What is shockingly stupid is a response by a certain Peggy Deamer, who wrote in to the NYT. She uses the word "we" to suggest that she, too, is star architect. She criticised Calatrava's methods of working.

http://www.nytimes.c...stereotype.html

 

She prides herself on working to the budget and deadline, and leveraging the talents of others. But what are the results? A look at her website tells all:

houses_1.jpghouses_2.jpghouses_3.jpghouses_4.jpg

schools_3.jpg

 

That's about it with Peggy Deamer.

 

What I admire about the great architects is how they have decided never to give in to anything that would compromise the artistic integrity of their buildings. This makes it very risky to hire them. They care more about the singularity of their buildings than about the client, most of whom are committees of civil servants (with everything that that entails). I wonder how these architects sleep, and how, despite the incredibly distasteful encounters with clients, they somehow keep dreaming of ever more optimistic and bold structures. They must have the ability to compartmentalise their brains the way Presidents, Prime Ministers and Chancellors do.

 

Peggy Deamer is no Santiago Calatrava. It's not even close. Not even an itty bitty close. Small people do not have the privilege to criticize giants. Who will achieve immortality, Peggy or Santiago? Peggy is so small, her brain can't even begin to comprehend just how incredibly big Calatrava is.

 

Santiago Calatrava

 

santiagocalatravaconcerthallsantacruzdet

 

Look at the intricacy of the details! Like a Richard Mille watch.

CALATRAVA-articleLarge.jpg

 

More here

http://www.calatrava...re?mode=english



#85 joonian

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Posted 10 October 2013 - 12:06 AM

While I don't entirely agree with the sentiment, I like the argument. And those are some far out buildings!



#86 kotmj

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Posted 21 November 2013 - 01:43 PM

I was coming down a narrow winding mountain road just now. From the opposite direction, a black Mercedes R-class appeared. In the driver's seat was who I had expected to see -- my former managing director.

 

My most lasting memory of working at that factory is chronic sleep deprivation. Nothing I tried helped. No matter what I did, something about having to punch the card at 8 a.m. simply did not agree with me. Now, years later, I've discovered that I'm an 11 a.m. person. There is nothing I can do to change this.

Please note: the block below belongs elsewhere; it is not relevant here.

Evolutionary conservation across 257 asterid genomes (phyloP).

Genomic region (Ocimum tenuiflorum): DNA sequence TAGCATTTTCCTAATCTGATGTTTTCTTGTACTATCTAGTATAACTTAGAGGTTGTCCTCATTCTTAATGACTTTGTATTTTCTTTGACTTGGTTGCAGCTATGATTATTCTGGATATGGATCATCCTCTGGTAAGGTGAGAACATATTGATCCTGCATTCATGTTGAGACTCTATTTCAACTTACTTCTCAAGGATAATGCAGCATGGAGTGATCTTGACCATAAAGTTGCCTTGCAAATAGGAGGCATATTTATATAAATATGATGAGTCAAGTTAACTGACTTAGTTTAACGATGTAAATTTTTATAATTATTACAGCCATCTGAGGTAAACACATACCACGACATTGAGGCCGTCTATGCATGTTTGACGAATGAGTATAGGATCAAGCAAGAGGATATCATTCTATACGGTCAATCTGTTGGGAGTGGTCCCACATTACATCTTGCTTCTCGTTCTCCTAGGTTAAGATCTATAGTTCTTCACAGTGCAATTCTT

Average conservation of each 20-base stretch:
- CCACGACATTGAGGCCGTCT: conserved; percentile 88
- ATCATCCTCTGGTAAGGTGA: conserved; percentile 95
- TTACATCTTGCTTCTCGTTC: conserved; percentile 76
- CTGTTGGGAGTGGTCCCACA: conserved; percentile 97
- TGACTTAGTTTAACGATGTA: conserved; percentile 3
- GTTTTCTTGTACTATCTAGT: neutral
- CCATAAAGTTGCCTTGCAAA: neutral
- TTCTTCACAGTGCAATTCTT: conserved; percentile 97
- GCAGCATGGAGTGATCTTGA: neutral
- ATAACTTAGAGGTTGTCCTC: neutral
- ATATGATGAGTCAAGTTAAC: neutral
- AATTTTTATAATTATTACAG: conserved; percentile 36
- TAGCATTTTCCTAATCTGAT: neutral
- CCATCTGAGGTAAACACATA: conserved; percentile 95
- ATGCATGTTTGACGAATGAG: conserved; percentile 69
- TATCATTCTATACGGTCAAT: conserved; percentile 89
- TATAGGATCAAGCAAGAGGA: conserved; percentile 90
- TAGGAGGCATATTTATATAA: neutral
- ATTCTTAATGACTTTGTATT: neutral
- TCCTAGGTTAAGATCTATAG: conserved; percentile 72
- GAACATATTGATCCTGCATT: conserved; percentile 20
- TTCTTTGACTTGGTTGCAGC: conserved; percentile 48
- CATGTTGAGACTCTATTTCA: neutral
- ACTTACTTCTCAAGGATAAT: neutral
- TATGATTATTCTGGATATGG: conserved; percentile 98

I saw the R-class at noon. He was going to work. This MD is famous for not coming in before 10 a.m. Something about having private yoga classes at his home in Dua Residency before he drives the 45 minutes to work in the jungle. What nonsense. I think he's just an 11 a.m. person like me.

 

The remarkable thing is that back when I worked there the factory employed 1000 people. It now has 700. Out of 700 people, only one person -- the MD -- gets to choose his working hours. The others all have to punch card and are penalized if late by 15 minutes.

 

There is some sort of principle, some truth, to be found in this somewhere, but I know not what.



#87 ivanswk

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Posted 22 November 2013 - 11:21 PM

How I Changed My Lifestyle and Became an Urban Hippie

 

http://denimhunters....an-urban-hippie

 

Svante-Nybyggars-the-urban-hippie-6-of-1

It all started when I approached 60.

I had been a copywriter for many years and I was working hard. Boss suits filled my closet, I drove a Mercedes, and I preferred fine dining with selected, red wine. It all went well for me, but life felt empty. I didn’t want to grow any older this way. Instead, I rediscovered some of the feelings I felt in my 20s

Today, I define myself as an urban hippie.

The suits are donated to charity. The car has been sold, and I take my bicycle whereever I go. I’m a vegetarian, and I don’t drink any alcohol at all. My grey hair has grown long, and I have lost many kilos. More importantly, I only dress in denim and workwear. And I feel great!



#88 ivanswk

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Posted 23 November 2013 - 12:41 PM

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#89 kotmj

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Posted 24 November 2013 - 10:47 AM

"Most men lead lives of quiet desperation and go to the grave with the song still in them."

 

--Henry David Thoreau